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Sea Cliff veterans meet at memorial
Sea Cliff resident Raymond Pierce, 84, started singing “God Bless America,” and within a few seconds the veterans of James F. Brengel American Legion Post 456 had joined in.
Members of Post 456 came out on a sunny, but brisk, Friday morning to assemble by the World War I memorial in Clifton Park for a Veterans Day ceremony. Clifton Park’s large stone memorial holds a plaque engraved with the names of Sea Cliff members who fought in WWI and stands before a row of eight oak trees, planted in 1919 in dedication to the eight Sea Cliff residents who lost their lives during the war.
“It’s the first time I heard about the eight oak trees; it was very significant,” said Charles Bell, 93, the oldest veteran in Post 456, who found out about the trees via remarks by Post 456 Cmdr. Phil Como. Bell served in World War II from 1941 to 1945 as a chief pharmacist. After the war, he owned a pharmacy in Glen Cove for 35 years.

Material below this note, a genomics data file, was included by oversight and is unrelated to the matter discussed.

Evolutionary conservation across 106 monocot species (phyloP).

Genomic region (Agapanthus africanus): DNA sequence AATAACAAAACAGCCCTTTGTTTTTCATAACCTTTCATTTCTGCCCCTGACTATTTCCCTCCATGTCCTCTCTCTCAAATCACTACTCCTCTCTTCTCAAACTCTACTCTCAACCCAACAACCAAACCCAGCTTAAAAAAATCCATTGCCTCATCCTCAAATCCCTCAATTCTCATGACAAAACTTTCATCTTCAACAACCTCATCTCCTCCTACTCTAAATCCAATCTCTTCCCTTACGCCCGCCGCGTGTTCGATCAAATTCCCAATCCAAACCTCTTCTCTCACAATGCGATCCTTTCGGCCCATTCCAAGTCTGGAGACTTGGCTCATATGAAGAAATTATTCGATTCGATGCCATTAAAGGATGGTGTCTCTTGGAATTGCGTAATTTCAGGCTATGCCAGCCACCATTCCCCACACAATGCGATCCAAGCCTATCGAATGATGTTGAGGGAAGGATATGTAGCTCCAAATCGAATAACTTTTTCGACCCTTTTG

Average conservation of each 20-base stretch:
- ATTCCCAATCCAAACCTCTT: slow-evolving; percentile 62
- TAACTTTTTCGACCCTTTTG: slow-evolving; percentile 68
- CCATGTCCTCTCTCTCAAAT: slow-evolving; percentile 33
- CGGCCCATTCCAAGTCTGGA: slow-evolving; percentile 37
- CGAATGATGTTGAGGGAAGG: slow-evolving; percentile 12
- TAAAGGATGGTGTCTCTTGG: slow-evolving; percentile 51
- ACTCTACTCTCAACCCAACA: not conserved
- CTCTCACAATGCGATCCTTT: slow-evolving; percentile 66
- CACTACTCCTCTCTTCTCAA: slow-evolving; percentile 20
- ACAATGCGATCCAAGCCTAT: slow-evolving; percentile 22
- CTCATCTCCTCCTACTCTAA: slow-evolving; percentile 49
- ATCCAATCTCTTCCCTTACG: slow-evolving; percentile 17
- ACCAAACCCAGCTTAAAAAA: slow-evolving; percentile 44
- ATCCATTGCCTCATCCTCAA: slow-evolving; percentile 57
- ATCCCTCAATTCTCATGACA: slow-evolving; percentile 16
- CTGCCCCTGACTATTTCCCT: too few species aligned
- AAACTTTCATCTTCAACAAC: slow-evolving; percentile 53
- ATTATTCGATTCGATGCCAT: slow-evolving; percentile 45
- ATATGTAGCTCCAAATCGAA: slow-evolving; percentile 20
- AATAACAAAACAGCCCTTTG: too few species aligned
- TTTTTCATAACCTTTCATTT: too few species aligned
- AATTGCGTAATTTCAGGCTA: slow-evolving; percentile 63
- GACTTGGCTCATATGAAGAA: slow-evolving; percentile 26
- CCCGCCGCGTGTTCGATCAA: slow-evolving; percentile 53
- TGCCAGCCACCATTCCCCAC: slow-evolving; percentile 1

The event started with a group picture with Sea Cliff Mayor Bruce Kennedy and was followed by a prayer. Como gave the history of the WWI memorial, and the mayor shared a few words to express his gratitude to the veterans for their service.
“It’s just another reason Sea Cliff is so special,” said Kennedy after the ceremony, “We set aside time to honor our veterans in an appropriate fashion.”
After Pierce belted the last note, Como wrapped up the ceremony and veterans, along with their families, gathered at Village Hall for lunch.
“I’m glad about this [recognition],” said 59-year-old Karl Hansen, a Vietnam War veteran. “There’s a whole different attitude and a lot more support than back then.”
Photo: Members of Sea Cliff American Legion, Post 456. pose for a photo by the World War I memorial in Clifton Park during a Veterans Day ceremony. (Nov. 11, 2011)